For a brief period between 1913 and 1924, the most sophisticated, mature and visually majestic films were coming from the Scandinavian countries in general and Sweden in particular, a trend that impressed Hollywood so much that the studios started importing artists from the Scandinavian film industries: Victor Sjöström (who became Seastrom in Hollywood), Mauritz Stiller, Benjamin Christensen, Lars Hanson and of course Greta Garbo. One of the unique qualities of this regional cinema was the embrace of the landscape as an essential part of the stories. Where Hollywood filmmakers of the 1910s generally scouted locations near the studios (when they didn’t try to construct their own worlds on studio stages), Sjöstrom, Stiller, and others took their cameras deep into the wilderness and the mountains to find majestic views and epic vistas unseen in other national cinemas, a fitting backdrop for characters driven by powerful psychological and emotional forces. The roots of Ingmar Bergman, whose natural landscapes are much more intimate yet just as expressive and evocative of his themes, can be traced back to the silent era; he cited Sjöström as one of his most important inspirations and influences and paid tribute to his legacy by casting him as the old professor in Wild Strawberries.
Laila (Flicker Alley)
The films made at end of the silent era are a reminder of what was lost in the transition to sound. On the one hand is a mode of visual storytelling that elevated even the most generic films and, at its best, was grace incarnate, directed with stylistic invention and dramatic ingenuity, filled with communication by suggestion and gesture and metaphor. On the other is a production mode that allowed tremendous scope in location shooting and dramatic action. Simply put, you could take the camera anywhere you could haul the actors and equipment.
Admittedly, there isn’t much stylistic invention or cinematic elegance to Laila (1929), last great Norwegian epic of the silent era, but there is an elemental power from the film’s location shooting in the mountains of Norway. This is a film that could not be made in the sound era for a number of years due to the technical demands of the recording and synchronized sound equipment.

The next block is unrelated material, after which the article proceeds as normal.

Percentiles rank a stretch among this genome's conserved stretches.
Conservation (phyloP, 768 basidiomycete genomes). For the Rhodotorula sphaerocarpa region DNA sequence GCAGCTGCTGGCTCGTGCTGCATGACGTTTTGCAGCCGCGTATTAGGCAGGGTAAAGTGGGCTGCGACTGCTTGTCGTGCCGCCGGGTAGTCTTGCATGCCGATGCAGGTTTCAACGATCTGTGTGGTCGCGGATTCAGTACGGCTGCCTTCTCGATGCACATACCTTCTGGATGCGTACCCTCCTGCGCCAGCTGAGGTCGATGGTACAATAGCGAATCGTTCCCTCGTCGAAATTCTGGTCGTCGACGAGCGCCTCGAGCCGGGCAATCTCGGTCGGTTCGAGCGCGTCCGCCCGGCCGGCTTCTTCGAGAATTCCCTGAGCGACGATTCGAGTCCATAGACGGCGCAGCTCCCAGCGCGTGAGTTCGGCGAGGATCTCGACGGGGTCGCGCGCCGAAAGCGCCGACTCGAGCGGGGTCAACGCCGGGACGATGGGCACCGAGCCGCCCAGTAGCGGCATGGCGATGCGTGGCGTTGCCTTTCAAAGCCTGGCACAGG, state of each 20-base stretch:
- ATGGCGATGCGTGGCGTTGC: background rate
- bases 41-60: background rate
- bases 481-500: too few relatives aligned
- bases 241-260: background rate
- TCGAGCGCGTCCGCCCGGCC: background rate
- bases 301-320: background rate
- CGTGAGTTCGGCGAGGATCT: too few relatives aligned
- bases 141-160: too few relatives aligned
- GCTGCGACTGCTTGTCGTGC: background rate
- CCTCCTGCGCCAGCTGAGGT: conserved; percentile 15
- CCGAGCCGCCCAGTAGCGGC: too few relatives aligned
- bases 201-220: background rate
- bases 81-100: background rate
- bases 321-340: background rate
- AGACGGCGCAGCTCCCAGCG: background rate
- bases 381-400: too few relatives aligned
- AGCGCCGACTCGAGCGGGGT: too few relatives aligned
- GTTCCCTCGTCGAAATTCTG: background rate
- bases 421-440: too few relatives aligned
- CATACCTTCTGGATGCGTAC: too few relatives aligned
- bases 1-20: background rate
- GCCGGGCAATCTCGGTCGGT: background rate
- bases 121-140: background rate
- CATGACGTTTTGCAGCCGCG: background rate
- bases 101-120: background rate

Laila is built on a culture of frontier prejudice covered up by a veneer of politeness and a show of tolerance that, while understood in Norway, is rather vague for American viewers. It’s set in a vague pre-industrial past, a frontier era that, at least to my eyes, evokes the American western era on the cusp when the towns provided anchors in culture shifting from nomadic lives to settled homes. In this case the Sami, or the Lapp nomads, are considered savages, treated respectfully but in no way considered equal by the civilized humanity of the Norwegians, the “daro” constantly mentioned in the intertitles. Imagine the white settlers and the tribal native Americans in a wintry American west without the wars, living in a state of peace if not exactly equality. That understanding (which the film frames rather gingerly) is essential to the film if only to establish the “impossibility” of romance between the Norwegian storekeeper Anders (Harald Schwenzen) and the beautiful Lapp girl Laila (Mona Mårtenson), raised by the richest landowner in the Lapp lands. “No Norwegian marries a Lapp girl,” one townswoman explains, but of course we know Laila’s true parentage in the dramatic rescues and turns of fate that toss her into the loving care of the great Lapp landowner Aslag Laagje (Peter Malberg) and his rugged hunter and devoted guardian to Laila, Jåmpa (Tryggve Larssen), a bear of a man with a tender heart.
All of that is laid out in the first act of Laila, which is (on the one hand) a narratively simplistic and stylistically old-fashioned adaptation of what is apparently a major Norwegian novel, and (on the other) a brawny, muscular piece of dramatic filmmaking. The film opens with a young mother taking her infant daughter to be baptized only to cross a pack ravenous wolves who have come down from the mountains to feed on the reindeer herds. She whips her steed, a reindeer, into a race for their lives. It’s a chase on the D.W. Griffith tradition, complete with pounding cross-cutting driving the pace, but the physicality of the ordeal as she and her bundled infant are tossed by the terrain in her desperate flight is palpable as a experience in this dramatic mountain terrain. This is a hard world and a magnificent landscape and director George Schnéevoigt, a former cinematographer who shot Carl Th. Dreyer’s early films (from Leaves From Satan’s Book to Master of the House), shoots it with a grandeur that captures both its danger and its beauty.